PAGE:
Humans are hominids, members of the taxonomic family termed Hominidae that includes all of our extinct human-like relatives. But because the fossil record is extremely fragmentary, it is difficult to determine how hominid species are related. Many species that once existed are completely unknown to us, and the remains of discovered species are incomplete and represent only a few individuals. For instance, Australopithecine finds are relatively numerous, but known Australopithecine fossils represent only between .002 to .00002 percent of the estimated living population. Moreover, even the best represented of the Australopithecine species is known from only five or six well preserved crania (the braincase, including the upper facial bones) of which all but one lack anatomically important parts of the skull.
Because the incomplete fossil record supports no one obvious explanation of human origins, different anthropologists have suggested competing theories based on principles of evolutionary change. In oversimplified terms, these principles state that morphological (structural) similarities between species generally imply a common ancestor. For example, most vertebrates have limbs that end in a fivefold spread of digits, indicating that there was a common ancestor before mammals, reptiles, amphibians, birds, and fish evolved into separate groups. However, note that species can also evolve individual similarities based on adaptation to environment. Ducks and frogs have both developed webbed feet in response to wet environments, yet by examining their other characteristics we can see that they are not particularly closely related.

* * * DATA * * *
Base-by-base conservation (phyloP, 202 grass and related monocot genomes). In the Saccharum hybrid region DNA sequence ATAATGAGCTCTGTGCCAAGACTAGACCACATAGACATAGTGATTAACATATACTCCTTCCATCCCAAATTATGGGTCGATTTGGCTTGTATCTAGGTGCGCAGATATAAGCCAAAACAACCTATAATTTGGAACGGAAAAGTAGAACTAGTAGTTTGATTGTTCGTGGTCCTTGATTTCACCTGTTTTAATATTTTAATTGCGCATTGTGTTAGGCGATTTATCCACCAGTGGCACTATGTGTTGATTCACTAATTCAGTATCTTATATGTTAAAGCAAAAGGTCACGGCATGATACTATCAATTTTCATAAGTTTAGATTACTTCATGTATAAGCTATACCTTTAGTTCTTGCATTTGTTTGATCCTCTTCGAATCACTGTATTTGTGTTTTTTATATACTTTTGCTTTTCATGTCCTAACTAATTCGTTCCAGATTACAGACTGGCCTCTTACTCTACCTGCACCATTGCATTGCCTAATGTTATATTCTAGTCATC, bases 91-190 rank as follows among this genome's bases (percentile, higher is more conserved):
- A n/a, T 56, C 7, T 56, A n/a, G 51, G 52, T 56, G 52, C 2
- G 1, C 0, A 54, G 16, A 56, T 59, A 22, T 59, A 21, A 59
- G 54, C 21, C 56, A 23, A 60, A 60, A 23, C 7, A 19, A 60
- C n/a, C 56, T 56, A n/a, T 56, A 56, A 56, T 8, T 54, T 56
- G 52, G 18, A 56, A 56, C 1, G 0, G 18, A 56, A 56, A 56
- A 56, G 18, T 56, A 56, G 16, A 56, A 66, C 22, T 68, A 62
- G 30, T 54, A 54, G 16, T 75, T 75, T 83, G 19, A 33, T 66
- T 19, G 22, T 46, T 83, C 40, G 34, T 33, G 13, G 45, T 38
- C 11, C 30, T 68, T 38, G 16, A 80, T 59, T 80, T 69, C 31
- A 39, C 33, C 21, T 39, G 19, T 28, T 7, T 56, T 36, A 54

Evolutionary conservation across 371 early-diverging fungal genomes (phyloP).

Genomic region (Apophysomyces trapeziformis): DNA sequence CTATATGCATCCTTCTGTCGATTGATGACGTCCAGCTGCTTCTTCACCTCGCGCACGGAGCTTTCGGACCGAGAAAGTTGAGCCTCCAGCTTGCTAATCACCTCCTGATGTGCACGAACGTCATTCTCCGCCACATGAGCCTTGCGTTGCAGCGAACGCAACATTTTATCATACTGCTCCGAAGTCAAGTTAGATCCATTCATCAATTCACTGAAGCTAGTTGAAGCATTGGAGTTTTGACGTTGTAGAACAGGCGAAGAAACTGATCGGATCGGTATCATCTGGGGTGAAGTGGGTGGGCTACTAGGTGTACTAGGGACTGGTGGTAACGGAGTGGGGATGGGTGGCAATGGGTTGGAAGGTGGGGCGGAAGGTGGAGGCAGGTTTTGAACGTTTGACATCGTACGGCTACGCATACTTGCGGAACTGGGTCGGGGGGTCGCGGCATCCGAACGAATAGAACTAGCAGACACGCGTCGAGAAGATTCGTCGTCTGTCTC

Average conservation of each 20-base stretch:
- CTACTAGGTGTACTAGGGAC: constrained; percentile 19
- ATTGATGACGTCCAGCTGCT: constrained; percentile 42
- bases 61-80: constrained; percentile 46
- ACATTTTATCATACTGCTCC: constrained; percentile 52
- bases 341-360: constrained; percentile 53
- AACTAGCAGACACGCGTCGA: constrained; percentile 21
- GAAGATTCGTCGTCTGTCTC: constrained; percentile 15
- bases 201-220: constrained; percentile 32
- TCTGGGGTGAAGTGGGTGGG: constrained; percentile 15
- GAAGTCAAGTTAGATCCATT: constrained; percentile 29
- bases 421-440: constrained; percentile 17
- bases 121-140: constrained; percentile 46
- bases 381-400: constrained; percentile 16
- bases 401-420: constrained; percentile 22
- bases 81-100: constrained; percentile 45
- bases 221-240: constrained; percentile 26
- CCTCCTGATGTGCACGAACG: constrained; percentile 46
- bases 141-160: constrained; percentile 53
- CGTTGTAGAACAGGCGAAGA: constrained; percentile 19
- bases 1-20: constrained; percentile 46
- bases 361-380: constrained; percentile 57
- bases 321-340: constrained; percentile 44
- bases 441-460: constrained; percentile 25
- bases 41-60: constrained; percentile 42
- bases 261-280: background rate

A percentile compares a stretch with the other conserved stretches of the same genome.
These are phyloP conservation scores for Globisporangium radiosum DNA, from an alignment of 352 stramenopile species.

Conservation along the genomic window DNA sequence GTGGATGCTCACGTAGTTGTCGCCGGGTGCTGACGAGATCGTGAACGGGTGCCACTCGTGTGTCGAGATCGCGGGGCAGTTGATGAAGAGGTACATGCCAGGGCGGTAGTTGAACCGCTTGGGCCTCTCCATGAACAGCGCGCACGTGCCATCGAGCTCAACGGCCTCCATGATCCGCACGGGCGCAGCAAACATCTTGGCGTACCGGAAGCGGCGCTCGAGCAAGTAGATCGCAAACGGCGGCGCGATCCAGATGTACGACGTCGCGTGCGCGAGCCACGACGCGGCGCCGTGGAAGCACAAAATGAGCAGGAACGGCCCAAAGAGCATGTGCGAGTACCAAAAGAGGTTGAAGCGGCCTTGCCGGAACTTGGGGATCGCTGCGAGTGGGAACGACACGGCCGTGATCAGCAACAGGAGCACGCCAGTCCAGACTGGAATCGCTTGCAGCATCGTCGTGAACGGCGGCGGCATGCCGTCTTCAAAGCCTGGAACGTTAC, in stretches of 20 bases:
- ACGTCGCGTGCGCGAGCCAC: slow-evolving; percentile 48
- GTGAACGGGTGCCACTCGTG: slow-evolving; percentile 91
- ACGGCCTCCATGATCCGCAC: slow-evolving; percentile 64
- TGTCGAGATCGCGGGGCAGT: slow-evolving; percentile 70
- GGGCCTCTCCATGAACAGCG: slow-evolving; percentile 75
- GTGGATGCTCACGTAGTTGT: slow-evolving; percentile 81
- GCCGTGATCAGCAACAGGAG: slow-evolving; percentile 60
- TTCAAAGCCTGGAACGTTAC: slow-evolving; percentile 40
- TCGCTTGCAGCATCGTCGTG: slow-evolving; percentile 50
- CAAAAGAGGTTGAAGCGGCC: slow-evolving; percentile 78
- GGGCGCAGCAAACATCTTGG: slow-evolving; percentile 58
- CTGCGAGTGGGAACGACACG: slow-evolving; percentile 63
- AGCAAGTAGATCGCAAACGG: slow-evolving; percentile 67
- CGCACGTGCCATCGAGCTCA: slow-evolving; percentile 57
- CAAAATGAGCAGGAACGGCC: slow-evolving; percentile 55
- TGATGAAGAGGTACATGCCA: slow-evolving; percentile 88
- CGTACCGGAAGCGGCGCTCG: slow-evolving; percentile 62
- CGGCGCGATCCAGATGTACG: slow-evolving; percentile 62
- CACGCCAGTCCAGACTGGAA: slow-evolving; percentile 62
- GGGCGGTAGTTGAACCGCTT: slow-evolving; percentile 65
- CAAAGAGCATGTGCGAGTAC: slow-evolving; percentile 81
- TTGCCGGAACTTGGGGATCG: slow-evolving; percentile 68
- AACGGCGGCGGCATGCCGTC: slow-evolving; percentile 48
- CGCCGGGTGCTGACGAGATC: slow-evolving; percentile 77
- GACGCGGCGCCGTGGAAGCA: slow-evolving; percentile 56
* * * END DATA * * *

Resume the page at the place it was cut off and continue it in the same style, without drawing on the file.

On the left are five different possible hominid phylogenies (species genealogies) arranged chronological order according to when they were proposed. Notice that although the specifics are different, the phylogenies all follow a general pattern with gracile Australopithecines near the base of a genealogy that splits into two separate groups: robust Australopithecines and Homo.
Descriptions of individual species begin on the following page.